Staying Demented

When I was around the age of 12, every Saturday from 10 AM to noon, I would sit by my radio and listen to the Dr. Demento Show.  I was in love with Dr. Demento and his “mad music and crazy comedy” he brought to the airwaves every week.  I even joined his fan club – the Demento Society; I still have an autographed picture of the Doctor taped up in my childhood bedroom – the man even announced my birthday on the air! I encourage everyone to visit his website and listen to some of his shows and samples – to this day, it’s a radio show unlike anything else ever done before.

For those unfamiliar with the program, Demento specializes in comedy and novelty music, and covers funny tunes from pretty much every era of recorded music ever.  The Doctor, whose real name is Barret Eugene Hansen, is an avid record collector, and his collection of records, tapes, and comedic discs new and old is as far-reaching and vast as the man’s knowledge of satirical music.  Long before Adam Sandler was making terrible music albums, long before George Carlin wowed us on compact disc, Demento was spinning the most hilarious, and often risque, records on the planet.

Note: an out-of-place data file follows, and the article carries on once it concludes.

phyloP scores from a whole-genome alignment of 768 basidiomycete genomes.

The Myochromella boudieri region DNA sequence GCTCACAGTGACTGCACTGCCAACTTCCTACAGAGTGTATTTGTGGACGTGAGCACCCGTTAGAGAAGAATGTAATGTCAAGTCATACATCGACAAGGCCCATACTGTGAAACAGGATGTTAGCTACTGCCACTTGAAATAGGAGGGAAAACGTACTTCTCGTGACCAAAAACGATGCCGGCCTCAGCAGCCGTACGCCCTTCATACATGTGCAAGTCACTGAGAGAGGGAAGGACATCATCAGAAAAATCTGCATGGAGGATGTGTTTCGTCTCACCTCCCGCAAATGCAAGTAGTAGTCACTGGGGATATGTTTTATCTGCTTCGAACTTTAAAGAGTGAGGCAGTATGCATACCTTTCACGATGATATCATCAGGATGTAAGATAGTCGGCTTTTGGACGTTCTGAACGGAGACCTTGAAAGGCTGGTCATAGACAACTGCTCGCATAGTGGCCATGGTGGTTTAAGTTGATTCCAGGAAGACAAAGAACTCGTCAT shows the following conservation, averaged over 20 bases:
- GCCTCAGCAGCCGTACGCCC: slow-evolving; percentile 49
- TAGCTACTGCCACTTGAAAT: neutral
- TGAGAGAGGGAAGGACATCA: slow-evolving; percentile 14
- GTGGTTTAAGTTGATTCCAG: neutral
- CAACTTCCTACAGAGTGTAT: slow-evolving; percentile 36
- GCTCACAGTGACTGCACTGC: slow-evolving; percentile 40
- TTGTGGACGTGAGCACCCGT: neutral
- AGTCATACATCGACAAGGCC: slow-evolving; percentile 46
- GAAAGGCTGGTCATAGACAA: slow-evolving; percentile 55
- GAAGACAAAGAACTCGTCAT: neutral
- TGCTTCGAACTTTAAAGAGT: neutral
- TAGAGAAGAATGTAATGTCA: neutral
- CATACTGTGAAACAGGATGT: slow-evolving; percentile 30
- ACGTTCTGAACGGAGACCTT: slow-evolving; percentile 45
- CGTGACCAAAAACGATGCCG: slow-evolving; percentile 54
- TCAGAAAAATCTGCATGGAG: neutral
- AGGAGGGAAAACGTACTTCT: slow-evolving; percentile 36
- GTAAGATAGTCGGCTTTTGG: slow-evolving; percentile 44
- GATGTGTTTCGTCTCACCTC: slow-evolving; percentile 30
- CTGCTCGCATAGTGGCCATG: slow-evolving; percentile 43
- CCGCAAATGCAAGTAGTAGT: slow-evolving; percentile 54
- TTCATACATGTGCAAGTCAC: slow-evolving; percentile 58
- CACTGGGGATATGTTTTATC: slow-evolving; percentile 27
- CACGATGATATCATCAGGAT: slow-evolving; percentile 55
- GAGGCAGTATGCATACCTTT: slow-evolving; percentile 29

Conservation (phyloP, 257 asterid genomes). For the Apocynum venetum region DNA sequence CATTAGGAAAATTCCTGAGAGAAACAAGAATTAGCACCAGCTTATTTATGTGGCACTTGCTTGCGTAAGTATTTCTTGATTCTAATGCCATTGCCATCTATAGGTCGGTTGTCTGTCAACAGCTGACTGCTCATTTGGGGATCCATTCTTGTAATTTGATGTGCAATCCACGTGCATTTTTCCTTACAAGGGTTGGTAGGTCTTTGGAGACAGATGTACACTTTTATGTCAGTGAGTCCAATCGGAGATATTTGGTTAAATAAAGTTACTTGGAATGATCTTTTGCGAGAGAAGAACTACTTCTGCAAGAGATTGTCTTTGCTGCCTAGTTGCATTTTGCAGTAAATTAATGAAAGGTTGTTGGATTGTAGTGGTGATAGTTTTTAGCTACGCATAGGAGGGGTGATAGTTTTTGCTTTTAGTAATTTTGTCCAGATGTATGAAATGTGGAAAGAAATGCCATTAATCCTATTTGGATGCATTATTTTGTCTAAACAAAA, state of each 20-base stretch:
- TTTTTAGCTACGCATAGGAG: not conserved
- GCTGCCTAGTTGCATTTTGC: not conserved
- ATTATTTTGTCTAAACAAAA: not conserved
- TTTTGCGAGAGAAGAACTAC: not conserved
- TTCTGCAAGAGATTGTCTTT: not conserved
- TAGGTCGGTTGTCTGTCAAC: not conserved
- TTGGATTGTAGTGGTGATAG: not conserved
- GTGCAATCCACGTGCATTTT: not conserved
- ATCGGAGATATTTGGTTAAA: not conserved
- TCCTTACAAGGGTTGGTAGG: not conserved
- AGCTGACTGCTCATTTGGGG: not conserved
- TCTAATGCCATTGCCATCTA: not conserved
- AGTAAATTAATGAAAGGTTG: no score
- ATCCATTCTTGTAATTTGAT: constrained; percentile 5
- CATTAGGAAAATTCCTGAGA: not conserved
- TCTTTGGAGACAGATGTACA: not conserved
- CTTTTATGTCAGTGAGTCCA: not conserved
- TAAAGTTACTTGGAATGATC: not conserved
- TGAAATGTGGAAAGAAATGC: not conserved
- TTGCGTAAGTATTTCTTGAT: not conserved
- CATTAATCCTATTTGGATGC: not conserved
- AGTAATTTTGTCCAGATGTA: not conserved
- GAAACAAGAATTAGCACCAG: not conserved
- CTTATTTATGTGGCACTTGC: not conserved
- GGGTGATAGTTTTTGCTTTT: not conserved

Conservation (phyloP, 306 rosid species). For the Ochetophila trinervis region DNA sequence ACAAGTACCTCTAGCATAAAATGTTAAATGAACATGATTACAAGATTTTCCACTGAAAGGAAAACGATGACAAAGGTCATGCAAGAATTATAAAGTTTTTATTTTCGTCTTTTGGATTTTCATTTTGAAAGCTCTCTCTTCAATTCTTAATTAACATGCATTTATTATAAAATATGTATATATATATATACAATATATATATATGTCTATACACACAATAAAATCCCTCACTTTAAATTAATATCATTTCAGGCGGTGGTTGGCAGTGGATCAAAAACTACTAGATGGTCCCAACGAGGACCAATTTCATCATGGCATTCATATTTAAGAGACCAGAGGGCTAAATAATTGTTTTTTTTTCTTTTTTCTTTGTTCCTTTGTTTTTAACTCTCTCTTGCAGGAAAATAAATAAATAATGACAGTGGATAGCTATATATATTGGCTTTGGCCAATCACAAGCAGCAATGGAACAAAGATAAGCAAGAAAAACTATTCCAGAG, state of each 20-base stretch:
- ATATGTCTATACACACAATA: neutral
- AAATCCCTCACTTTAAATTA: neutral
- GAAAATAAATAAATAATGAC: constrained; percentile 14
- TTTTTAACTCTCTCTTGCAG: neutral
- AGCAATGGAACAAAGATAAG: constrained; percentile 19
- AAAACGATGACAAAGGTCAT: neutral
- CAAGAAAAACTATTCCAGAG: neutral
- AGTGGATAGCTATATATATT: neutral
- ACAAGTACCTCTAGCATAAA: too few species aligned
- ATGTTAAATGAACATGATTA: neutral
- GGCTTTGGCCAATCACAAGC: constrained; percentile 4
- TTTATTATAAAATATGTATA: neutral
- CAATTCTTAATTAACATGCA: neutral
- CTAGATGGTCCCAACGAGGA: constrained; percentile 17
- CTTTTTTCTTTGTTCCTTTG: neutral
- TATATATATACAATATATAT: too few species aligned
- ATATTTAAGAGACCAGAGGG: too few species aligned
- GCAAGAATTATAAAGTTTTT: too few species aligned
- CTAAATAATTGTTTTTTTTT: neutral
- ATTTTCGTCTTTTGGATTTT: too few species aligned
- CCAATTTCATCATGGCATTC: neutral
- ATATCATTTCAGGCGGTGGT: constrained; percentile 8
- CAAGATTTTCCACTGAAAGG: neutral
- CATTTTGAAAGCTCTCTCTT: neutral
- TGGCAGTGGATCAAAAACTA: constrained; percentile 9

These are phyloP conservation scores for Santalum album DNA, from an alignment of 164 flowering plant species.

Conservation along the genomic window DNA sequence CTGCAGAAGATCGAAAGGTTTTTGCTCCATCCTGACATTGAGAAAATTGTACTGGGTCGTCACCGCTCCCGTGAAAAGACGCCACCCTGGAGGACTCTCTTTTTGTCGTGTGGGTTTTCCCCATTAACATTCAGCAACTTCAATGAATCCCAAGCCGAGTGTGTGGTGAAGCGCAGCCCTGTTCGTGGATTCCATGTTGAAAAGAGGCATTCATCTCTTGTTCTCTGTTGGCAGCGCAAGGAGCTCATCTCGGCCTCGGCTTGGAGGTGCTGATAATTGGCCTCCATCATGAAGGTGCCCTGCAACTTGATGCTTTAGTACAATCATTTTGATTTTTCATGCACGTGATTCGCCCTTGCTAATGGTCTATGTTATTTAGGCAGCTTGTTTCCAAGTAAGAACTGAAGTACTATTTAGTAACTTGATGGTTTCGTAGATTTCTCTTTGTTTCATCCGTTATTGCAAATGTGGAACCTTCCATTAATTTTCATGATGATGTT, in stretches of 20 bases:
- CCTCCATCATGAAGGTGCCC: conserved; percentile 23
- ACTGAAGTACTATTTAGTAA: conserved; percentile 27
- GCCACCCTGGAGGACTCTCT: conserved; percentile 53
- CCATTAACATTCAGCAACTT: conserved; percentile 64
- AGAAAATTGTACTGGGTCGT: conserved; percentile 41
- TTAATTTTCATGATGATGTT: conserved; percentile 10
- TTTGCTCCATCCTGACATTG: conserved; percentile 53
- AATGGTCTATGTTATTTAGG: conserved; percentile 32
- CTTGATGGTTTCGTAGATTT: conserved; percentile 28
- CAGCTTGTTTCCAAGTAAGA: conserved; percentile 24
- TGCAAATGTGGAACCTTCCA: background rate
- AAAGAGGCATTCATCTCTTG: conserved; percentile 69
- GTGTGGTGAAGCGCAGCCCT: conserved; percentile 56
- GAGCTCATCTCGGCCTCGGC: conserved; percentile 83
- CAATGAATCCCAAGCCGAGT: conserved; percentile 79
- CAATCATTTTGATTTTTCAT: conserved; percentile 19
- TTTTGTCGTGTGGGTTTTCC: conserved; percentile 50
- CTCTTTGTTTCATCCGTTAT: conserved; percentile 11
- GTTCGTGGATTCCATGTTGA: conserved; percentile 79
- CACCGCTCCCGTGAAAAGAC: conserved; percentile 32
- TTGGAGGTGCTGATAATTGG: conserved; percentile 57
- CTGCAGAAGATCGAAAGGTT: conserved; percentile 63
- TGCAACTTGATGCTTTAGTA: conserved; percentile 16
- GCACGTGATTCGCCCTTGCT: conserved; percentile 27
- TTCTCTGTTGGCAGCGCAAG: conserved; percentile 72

Probably the best thing the Doctor is known for is bringing Weird Al Yankovic to national attention and eventual superstardom.  Without the help of the Doctor’s then-popular and widely syndicated program, no one would have ever heard Yankovic’s early parodies of popular songs that would lead him to become a pop star on his own, receiving airplay on MTV, performing to sold-out crowds, and even making his own film, the cult classic, UHF (Demento himself has a cameo in the movie).

I’m giving the Doctor praise today because last week was his last show on traditional radio.  A statement published on his Web site explained that financial hardships have forced the show to cease FM radio syndication and instead broadcast solely online.  In fact, the only station still carrying the program’s online episdoes, at least for the time being, is the station I discovered Demento on, KACV FM in Amarillo, Texas.

While it’s great that the program is still able to continue via the Internet, the ceasing of traditional broadcasts marks the end of an era for the historic 40-year program, and just another modern-day example of the decline of the business of FM.  And so, after the jump, I have provided a short tribute to the Doctor and his weekly whimsical wackiness – just a few of my favorite songs I heard on the Dr. Demento Show.  Though I may not be able to literally “wind up” my radio anymore, I’ll be certain to stay demented for years to come.

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